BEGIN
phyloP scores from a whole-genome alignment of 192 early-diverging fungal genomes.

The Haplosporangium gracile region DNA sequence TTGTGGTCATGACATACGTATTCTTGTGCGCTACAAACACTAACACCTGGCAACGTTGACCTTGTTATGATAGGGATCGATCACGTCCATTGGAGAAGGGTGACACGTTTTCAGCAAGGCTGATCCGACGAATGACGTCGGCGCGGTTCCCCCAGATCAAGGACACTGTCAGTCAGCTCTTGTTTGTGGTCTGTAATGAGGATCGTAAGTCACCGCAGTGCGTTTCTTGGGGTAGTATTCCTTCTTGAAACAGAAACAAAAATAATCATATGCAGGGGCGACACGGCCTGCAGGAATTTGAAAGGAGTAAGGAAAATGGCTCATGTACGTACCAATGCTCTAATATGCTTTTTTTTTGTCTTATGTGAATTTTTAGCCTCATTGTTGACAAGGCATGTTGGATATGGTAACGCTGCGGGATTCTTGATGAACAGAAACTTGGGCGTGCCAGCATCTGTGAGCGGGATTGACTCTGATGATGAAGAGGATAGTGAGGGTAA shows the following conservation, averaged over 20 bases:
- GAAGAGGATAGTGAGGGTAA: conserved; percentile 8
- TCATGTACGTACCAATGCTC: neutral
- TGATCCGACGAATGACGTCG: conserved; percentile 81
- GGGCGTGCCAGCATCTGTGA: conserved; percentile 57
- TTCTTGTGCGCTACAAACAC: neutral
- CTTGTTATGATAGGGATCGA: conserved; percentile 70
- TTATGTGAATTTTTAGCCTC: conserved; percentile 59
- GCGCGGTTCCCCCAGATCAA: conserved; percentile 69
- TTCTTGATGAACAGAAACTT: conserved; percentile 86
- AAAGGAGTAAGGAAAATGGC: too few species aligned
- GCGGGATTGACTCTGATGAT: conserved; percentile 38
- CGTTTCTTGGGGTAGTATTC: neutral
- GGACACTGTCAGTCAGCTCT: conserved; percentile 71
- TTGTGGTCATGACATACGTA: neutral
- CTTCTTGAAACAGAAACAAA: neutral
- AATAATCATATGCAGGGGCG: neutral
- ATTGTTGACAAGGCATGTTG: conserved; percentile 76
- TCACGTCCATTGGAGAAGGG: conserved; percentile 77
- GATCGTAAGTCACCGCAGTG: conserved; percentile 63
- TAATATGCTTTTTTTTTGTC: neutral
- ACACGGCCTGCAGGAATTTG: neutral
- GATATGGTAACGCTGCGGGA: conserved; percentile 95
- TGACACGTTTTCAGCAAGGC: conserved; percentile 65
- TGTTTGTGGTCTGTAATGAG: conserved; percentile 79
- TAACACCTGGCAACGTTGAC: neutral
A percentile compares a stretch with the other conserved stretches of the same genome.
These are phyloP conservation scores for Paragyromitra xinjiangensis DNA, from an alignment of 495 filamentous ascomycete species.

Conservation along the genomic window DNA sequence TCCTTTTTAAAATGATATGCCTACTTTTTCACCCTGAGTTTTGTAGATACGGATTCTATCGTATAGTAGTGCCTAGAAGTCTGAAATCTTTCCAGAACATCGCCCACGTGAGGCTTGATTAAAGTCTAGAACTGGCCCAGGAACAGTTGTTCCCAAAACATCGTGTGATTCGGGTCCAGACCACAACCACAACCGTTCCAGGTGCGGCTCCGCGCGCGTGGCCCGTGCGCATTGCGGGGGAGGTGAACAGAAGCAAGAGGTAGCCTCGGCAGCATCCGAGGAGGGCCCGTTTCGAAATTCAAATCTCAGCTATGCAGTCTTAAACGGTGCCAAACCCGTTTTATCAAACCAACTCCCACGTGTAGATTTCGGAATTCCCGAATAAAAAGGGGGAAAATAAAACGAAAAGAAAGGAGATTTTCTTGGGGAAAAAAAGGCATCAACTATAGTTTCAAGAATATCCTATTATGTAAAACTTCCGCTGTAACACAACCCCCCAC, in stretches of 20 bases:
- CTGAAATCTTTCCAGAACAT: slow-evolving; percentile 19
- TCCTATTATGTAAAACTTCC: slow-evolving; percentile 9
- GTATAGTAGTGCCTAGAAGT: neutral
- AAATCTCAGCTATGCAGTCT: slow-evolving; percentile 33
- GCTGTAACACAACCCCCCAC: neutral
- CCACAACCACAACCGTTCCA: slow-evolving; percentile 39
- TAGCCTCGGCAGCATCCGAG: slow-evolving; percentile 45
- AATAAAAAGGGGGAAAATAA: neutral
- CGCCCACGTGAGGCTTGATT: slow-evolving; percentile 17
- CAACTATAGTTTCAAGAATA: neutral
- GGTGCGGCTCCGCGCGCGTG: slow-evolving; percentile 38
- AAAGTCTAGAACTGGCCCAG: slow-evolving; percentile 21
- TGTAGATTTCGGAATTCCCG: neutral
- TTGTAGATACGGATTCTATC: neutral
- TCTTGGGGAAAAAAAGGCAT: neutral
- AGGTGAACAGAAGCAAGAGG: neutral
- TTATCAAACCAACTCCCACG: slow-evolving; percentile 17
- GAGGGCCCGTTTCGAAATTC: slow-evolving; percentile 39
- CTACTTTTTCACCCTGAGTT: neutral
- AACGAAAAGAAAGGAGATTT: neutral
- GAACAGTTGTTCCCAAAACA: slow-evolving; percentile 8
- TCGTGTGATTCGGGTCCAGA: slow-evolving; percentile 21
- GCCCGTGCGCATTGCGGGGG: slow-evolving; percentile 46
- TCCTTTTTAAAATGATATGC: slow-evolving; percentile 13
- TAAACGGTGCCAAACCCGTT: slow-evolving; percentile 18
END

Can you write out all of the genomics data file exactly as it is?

phyloP scores from a whole-genome alignment of 192 early-diverging fungal genomes.

The Haplosporangium gracile region DNA sequence TTGTGGTCATGACATACGTATTCTTGTGCGCTACAAACACTAACACCTGGCAACGTTGACCTTGTTATGATAGGGATCGATCACGTCCATTGGAGAAGGGTGACACGTTTTCAGCAAGGCTGATCCGACGAATGACGTCGGCGCGGTTCCCCCAGATCAAGGACACTGTCAGTCAGCTCTTGTTTGTGGTCTGTAATGAGGATCGTAAGTCACCGCAGTGCGTTTCTTGGGGTAGTATTCCTTCTTGAAACAGAAACAAAAATAATCATATGCAGGGGCGACACGGCCTGCAGGAATTTGAAAGGAGTAAGGAAAATGGCTCATGTACGTACCAATGCTCTAATATGCTTTTTTTTTGTCTTATGTGAATTTTTAGCCTCATTGTTGACAAGGCATGTTGGATATGGTAACGCTGCGGGATTCTTGATGAACAGAAACTTGGGCGTGCCAGCATCTGTGAGCGGGATTGACTCTGATGATGAAGAGGATAGTGAGGGTAA shows the following conservation, averaged over 20 bases:
- GAAGAGGATAGTGAGGGTAA: conserved; percentile 8
- TCATGTACGTACCAATGCTC: neutral
- TGATCCGACGAATGACGTCG: conserved; percentile 81
- GGGCGTGCCAGCATCTGTGA: conserved; percentile 57
- TTCTTGTGCGCTACAAACAC: neutral
- CTTGTTATGATAGGGATCGA: conserved; percentile 70
- TTATGTGAATTTTTAGCCTC: conserved; percentile 59
- GCGCGGTTCCCCCAGATCAA: conserved; percentile 69
- TTCTTGATGAACAGAAACTT: conserved; percentile 86
- AAAGGAGTAAGGAAAATGGC: too few species aligned
- GCGGGATTGACTCTGATGAT: conserved; percentile 38
- CGTTTCTTGGGGTAGTATTC: neutral
- GGACACTGTCAGTCAGCTCT: conserved; percentile 71
- TTGTGGTCATGACATACGTA: neutral
- CTTCTTGAAACAGAAACAAA: neutral
- AATAATCATATGCAGGGGCG: neutral
- ATTGTTGACAAGGCATGTTG: conserved; percentile 76
- TCACGTCCATTGGAGAAGGG: conserved; percentile 77
- GATCGTAAGTCACCGCAGTG: conserved; percentile 63
- TAATATGCTTTTTTTTTGTC: neutral
- ACACGGCCTGCAGGAATTTG: neutral
- GATATGGTAACGCTGCGGGA: conserved; percentile 95
- TGACACGTTTTCAGCAAGGC: conserved; percentile 65
- TGTTTGTGGTCTGTAATGAG: conserved; percentile 79
- TAACACCTGGCAACGTTGAC: neutral
A percentile compares a stretch with the other conserved stretches of the same genome.
These are phyloP conservation scores for Paragyromitra xinjiangensis DNA, from an alignment of 495 filamentous ascomycete species.

Conservation along the genomic window DNA sequence TCCTTTTTAAAATGATATGCCTACTTTTTCACCCTGAGTTTTGTAGATACGGATTCTATCGTATAGTAGTGCCTAGAAGTCTGAAATCTTTCCAGAACATCGCCCACGTGAGGCTTGATTAAAGTCTAGAACTGGCCCAGGAACAGTTGTTCCCAAAACATCGTGTGATTCGGGTCCAGACCACAACCACAACCGTTCCAGGTGCGGCTCCGCGCGCGTGGCCCGTGCGCATTGCGGGGGAGGTGAACAGAAGCAAGAGGTAGCCTCGGCAGCATCCGAGGAGGGCCCGTTTCGAAATTCAAATCTCAGCTATGCAGTCTTAAACGGTGCCAAACCCGTTTTATCAAACCAACTCCCACGTGTAGATTTCGGAATTCCCGAATAAAAAGGGGGAAAATAAAACGAAAAGAAAGGAGATTTTCTTGGGGAAAAAAAGGCATCAACTATAGTTTCAAGAATATCCTATTATGTAAAACTTCCGCTGTAACACAACCCCCCAC, in stretches of 20 bases:
- CTGAAATCTTTCCAGAACAT: slow-evolving; percentile 19
- TCCTATTATGTAAAACTTCC: slow-evolving; percentile 9
- GTATAGTAGTGCCTAGAAGT: neutral
- AAATCTCAGCTATGCAGTCT: slow-evolving; percentile 33
- GCTGTAACACAACCCCCCAC: neutral
- CCACAACCACAACCGTTCCA: slow-evolving; percentile 39
- TAGCCTCGGCAGCATCCGAG: slow-evolving; percentile 45
- AATAAAAAGGGGGAAAATAA: neutral
- CGCCCACGTGAGGCTTGATT: slow-evolving; percentile 17
- CAACTATAGTTTCAAGAATA: neutral
- GGTGCGGCTCCGCGCGCGTG: slow-evolving; percentile 38
- AAAGTCTAGAACTGGCCCAG: slow-evolving; percentile 21
- TGTAGATTTCGGAATTCCCG: neutral
- TTGTAGATACGGATTCTATC: neutral
- TCTTGGGGAAAAAAAGGCAT: neutral
- AGGTGAACAGAAGCAAGAGG: neutral
- TTATCAAACCAACTCCCACG: slow-evolving; percentile 17
- GAGGGCCCGTTTCGAAATTC: slow-evolving; percentile 39
- CTACTTTTTCACCCTGAGTT: neutral
- AACGAAAAGAAAGGAGATTT: neutral
- GAACAGTTGTTCCCAAAACA: slow-evolving; percentile 8
- TCGTGTGATTCGGGTCCAGA: slow-evolving; percentile 21
- GCCCGTGCGCATTGCGGGGG: slow-evolving; percentile 46
- TCCTTTTTAAAATGATATGC: slow-evolving; percentile 13
- TAAACGGTGCCAAACCCGTT: slow-evolving; percentile 18